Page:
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Turning the Ferrari 550 Maranello into a Le Mans winner with Peter Stevens

In addition to the McLaren F1 and the BMW V12 LMR, the renowned automotive designer Peter Stevens can count another Le Mans-winning sports-racing car on his résumé: the Ferrari 550 Maranello Prodrive. We recently reunited Peter with the scarlet V12 sensation…  

Versatile and influential – those are the adjectives we’d use to describe Professor Peter Stevens’ résumé. The affable, pin-sharp, enviably knowledgeable and infectiously enthusiastic Englishman has had the kind of career today’s budding automotive designers could only dream about.

The roll call of road, racing and rally cars Peter was instrumental in the design for is extraordinary. Sure, anyone with the slightest whiff of automotive interest will know he designed the mighty McLaren F1, a car that’s assumed a near-celestial status among collectors today. But did you know he was also responsible for the Lotus Esprit Turbo, the Jaguar XJR-15 and the Subaru Impreza?

It’s the latter which ultimately led Peter to be tasked with transforming the soft, sultry Ferrari 550 Maranello into an aggressive, aerodynamic, race-winning GT racing car. He worked with Subaru and, in turn, Prodrive on the ultra-successful Impreza World Rally cars, you see. So when David Richards’ Oxfordshire outfit got the Ferrari gig from Frédéric Dor, Peter was the perfect candidate for the exterior design modifications, working in collaboration with Martin Ogilvie and Prodrive's technical director George Howard-Chappell.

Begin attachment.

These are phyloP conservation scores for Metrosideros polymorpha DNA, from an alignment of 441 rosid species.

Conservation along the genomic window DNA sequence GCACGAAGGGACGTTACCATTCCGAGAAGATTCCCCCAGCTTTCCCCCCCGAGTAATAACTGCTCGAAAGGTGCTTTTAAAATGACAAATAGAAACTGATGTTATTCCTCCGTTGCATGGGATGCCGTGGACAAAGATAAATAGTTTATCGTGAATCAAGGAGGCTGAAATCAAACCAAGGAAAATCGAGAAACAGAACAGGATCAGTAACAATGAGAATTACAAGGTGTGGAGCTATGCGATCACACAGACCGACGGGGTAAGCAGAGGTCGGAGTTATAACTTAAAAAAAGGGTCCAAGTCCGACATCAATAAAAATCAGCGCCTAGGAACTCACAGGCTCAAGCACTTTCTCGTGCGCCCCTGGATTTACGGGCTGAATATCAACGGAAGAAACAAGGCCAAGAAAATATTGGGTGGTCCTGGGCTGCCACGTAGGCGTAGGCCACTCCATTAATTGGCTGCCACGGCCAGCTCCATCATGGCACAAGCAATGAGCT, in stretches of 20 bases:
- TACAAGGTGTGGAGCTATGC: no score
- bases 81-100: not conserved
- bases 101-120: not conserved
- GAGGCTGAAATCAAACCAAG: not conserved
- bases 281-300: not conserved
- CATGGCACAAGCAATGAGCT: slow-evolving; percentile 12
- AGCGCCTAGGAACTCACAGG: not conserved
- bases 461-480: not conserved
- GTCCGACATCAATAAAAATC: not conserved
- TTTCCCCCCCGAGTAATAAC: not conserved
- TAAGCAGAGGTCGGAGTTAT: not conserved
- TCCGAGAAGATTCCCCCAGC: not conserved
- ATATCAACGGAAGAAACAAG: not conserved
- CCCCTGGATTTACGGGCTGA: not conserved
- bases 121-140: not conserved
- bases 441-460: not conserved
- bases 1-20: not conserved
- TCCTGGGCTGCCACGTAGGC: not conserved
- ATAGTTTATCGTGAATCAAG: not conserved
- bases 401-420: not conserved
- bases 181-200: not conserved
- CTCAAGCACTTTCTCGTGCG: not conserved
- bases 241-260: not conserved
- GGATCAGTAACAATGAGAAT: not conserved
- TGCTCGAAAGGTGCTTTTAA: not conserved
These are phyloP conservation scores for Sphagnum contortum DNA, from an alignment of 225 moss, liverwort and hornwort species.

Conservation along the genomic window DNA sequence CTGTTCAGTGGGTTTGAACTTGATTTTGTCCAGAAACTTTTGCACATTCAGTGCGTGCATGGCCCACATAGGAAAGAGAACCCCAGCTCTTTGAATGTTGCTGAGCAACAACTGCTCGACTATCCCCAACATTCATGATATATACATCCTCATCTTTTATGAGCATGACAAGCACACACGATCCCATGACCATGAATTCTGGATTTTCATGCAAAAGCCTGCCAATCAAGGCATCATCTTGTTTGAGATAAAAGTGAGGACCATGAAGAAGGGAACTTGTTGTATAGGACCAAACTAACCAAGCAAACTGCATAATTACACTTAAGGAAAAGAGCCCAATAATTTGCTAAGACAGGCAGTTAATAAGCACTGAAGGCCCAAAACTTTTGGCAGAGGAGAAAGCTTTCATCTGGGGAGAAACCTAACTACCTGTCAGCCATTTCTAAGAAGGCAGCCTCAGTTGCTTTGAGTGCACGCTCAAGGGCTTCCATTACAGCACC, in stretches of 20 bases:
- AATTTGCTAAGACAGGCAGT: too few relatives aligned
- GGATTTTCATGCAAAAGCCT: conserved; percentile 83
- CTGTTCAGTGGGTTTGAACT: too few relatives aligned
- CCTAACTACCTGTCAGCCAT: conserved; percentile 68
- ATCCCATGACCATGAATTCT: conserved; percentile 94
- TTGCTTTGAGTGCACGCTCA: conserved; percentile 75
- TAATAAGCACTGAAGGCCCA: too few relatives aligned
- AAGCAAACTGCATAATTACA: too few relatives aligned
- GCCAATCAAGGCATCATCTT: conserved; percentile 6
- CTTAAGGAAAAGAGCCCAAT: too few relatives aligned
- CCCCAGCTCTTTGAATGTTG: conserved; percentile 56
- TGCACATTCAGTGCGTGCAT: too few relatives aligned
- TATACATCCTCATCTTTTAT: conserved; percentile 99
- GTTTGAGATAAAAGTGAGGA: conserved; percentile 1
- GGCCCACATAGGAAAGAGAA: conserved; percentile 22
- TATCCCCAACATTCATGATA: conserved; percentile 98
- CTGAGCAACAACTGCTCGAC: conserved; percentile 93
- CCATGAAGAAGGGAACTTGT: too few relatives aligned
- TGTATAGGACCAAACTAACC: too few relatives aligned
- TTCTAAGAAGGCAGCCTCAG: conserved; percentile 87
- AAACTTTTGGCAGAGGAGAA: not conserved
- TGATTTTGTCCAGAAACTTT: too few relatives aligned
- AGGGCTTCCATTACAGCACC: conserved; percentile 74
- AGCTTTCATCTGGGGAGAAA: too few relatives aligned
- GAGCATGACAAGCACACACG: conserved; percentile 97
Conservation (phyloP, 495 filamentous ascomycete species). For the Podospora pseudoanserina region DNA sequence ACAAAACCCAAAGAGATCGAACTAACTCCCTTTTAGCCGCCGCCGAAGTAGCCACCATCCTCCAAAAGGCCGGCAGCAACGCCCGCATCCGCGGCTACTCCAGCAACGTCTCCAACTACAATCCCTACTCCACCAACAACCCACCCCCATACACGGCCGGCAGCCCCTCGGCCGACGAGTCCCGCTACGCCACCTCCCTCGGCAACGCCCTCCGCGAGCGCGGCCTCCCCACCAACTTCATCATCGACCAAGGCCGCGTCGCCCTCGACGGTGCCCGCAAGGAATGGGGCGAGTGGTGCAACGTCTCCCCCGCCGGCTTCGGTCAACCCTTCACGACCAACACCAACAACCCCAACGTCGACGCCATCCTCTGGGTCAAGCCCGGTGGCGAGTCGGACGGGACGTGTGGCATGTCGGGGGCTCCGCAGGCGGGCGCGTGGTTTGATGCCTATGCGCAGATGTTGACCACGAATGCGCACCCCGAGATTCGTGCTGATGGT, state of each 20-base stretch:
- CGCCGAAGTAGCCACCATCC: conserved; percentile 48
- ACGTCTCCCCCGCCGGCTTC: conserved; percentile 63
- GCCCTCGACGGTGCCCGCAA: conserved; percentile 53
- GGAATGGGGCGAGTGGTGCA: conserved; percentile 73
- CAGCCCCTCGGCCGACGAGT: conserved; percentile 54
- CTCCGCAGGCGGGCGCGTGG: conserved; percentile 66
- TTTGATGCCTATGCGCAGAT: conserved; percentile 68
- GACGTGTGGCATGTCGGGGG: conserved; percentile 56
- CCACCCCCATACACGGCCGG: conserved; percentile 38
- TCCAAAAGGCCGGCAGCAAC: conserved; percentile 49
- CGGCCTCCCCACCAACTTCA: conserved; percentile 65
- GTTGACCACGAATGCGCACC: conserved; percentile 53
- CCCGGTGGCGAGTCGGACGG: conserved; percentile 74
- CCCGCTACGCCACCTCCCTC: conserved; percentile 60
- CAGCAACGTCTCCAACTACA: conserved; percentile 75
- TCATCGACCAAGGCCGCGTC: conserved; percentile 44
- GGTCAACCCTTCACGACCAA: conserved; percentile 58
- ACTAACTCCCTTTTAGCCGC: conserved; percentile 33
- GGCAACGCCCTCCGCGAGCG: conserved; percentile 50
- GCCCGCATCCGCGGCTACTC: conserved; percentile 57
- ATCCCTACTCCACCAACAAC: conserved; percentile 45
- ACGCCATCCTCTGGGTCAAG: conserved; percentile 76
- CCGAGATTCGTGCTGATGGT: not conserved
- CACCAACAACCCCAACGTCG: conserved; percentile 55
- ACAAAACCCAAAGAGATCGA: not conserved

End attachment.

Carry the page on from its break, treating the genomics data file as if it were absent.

For the forthcoming book about the final twelve-cylinder Ferrari to win at Le Mans (find out more details and register your interest in buying a copy by clicking here) we invited Peter to Belchers Farm to see a 550 Maranello Prodrive in the metal for the first time in years and discuss his memories from working on what was the most successful GT sports-racing car of its era.

“David was a little awestruck by the fact we’d be working with a Ferrari. But he didn’t think for one moment that we wouldn’t be able to make it better.”

Peter, how did you come to be involved in the Ferrari 550 Maranello Prodrive project?

I was entrusted with the design of the 550 Maranello GT racing car that Prodrive were developing, as I had a good and successful working relationship with David Richards on a number of projects including the successful Subaru rally cars. It was a straightforward project because there were only a few people involved.

What was the atmosphere at Prodrive like – was David Richards confident the car would be a success?

David was a little awestruck by the fact we’d be working with a Ferrari. But with his boundless confidence, he didn’t think for one moment that we wouldn’t be able to make it better. He had an uncanny ability to motivate people and, of course, he was fantastic on the commercial side of things. Prodrive produced a great little book on what marketing strengths you could gain from doing a race programme – after all, it had turned a Subaru from a staid farmer’s car into a sought after enthusiast’s car.